Announcement of the winners of the 12th Vodafone Idea of the Year 2019 competition
Czech family company can transform plastic bags and plastic cups into high quality oil
Jan Němec, Editor of the weekly Ekonom
11. 7. 2019 00:00
Used plastic bags and bags. Plastic cups. Food packaging. And many other plastics. Waste, which is an ecological nightmare for most cities around the world, can be converted into oil by Pol Oil. Its technology shows that problems with plastics are not always necessary to solve only by banning them.
"From the beginning, we focused on municipal plastics. Today, our technology can process a ton of plastic waste per day. And make it a thousand liters of high-quality oil," says Pol Hod's co-owner, Martin Hodan.
According to him, the disposal process is essentially the reverse of how plastics are produced. It is called thermal depolymerization and consists in that the crushed plastic is gradually heated to high temperatures of 380 to 420 degrees. The resulting product is an oil. And such a quality that even Unipetrol companies are interested in buying it. What can be used for?
"The noblest use is for further plastics production. This will save the oil from which plastics are otherwise produced," explains Martin Hodan. In addition, waste oil can be used as an additive to fuels - it can complement other products used today for this purpose. Finally, due to its very similar composition to diesel fuels, it can also be used, for example, in generators for the production of electricity and heat.
The big advantage of the technology is that its operation produces virtually no waste. Emissions are almost zero - heating takes place using electricity. "It's a clean and ecological solution," says Martin Hodan.
And the purity of the final product is, according to him, the main competitive advantage. More companies are engaged in incineration or other similar disposal of plastics. Due to the fact that plastics process in bulk, but most do not produce as good oil as a Czech company.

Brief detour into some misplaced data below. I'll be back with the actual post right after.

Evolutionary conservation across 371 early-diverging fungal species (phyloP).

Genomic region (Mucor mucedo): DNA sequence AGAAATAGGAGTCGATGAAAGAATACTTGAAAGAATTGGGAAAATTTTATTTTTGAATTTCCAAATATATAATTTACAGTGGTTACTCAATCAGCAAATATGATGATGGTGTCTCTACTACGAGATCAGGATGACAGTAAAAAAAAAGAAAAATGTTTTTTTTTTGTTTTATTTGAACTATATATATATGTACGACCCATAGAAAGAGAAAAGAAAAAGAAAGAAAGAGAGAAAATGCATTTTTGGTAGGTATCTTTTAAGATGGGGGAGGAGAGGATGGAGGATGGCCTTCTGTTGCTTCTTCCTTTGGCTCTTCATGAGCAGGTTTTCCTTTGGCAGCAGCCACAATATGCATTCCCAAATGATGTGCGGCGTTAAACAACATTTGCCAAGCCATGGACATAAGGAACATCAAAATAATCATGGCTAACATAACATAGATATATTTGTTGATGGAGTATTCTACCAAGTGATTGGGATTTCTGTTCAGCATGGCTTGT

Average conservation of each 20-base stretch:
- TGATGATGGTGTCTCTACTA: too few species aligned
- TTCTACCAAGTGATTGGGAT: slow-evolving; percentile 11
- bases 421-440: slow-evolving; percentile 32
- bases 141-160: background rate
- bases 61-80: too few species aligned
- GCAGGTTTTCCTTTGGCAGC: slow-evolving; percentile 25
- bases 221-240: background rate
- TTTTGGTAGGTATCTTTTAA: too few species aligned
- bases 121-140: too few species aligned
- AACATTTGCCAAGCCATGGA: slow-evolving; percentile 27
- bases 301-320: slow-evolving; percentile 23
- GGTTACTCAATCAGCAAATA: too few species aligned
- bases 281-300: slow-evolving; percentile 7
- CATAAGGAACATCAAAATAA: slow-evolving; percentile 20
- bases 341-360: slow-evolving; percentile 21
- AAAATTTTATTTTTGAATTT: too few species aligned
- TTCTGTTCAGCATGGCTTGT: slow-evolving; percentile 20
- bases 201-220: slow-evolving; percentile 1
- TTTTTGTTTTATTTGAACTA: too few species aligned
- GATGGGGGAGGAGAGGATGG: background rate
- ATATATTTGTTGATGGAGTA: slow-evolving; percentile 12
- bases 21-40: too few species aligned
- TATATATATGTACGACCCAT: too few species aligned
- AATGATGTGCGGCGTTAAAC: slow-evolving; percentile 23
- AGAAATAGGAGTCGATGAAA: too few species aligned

The Pol Oil technology has another big advantage: it is compact and fits in one transport container. Unlike fixed lines, it can move to waste, and it is not necessary, for example, in trucks to be transported to incinerators. Although one line can process only a ton of waste in 24 hours, Martin Hodan does not see it as a limit either. "There is no problem using more of our lines in parallel," he explains.
On the contrary, some limitations can be identified as a disadvantage. Pol Oil machines can cope with polyethylenes, polypropylenes, and partially polystyrene. However, PVC or PET bottles, for example, cannot cope. The waste used for oil production must, therefore be well sorted. Greater contamination by these plastics or the use of other plastics with mineral fillers may result in lower quality of the resulting oil or even blockage of the system.
The technology for processing plastic waste was actually a by-product. The family company ADI - the parent company of Pol Oil - has in the past dealt with many other things. "Our family started their business shortly after the revolution. First, we built wooden buildings. We always tended to do something other than competition. The wooden buildings attracted us because they can be built quickly, have better thermal insulation properties and are more affordable. However, we came across the fact that the Czech customer is conservative and that he is not interested in brick, so we concentrated on the German market, "recalls Martin Hodan.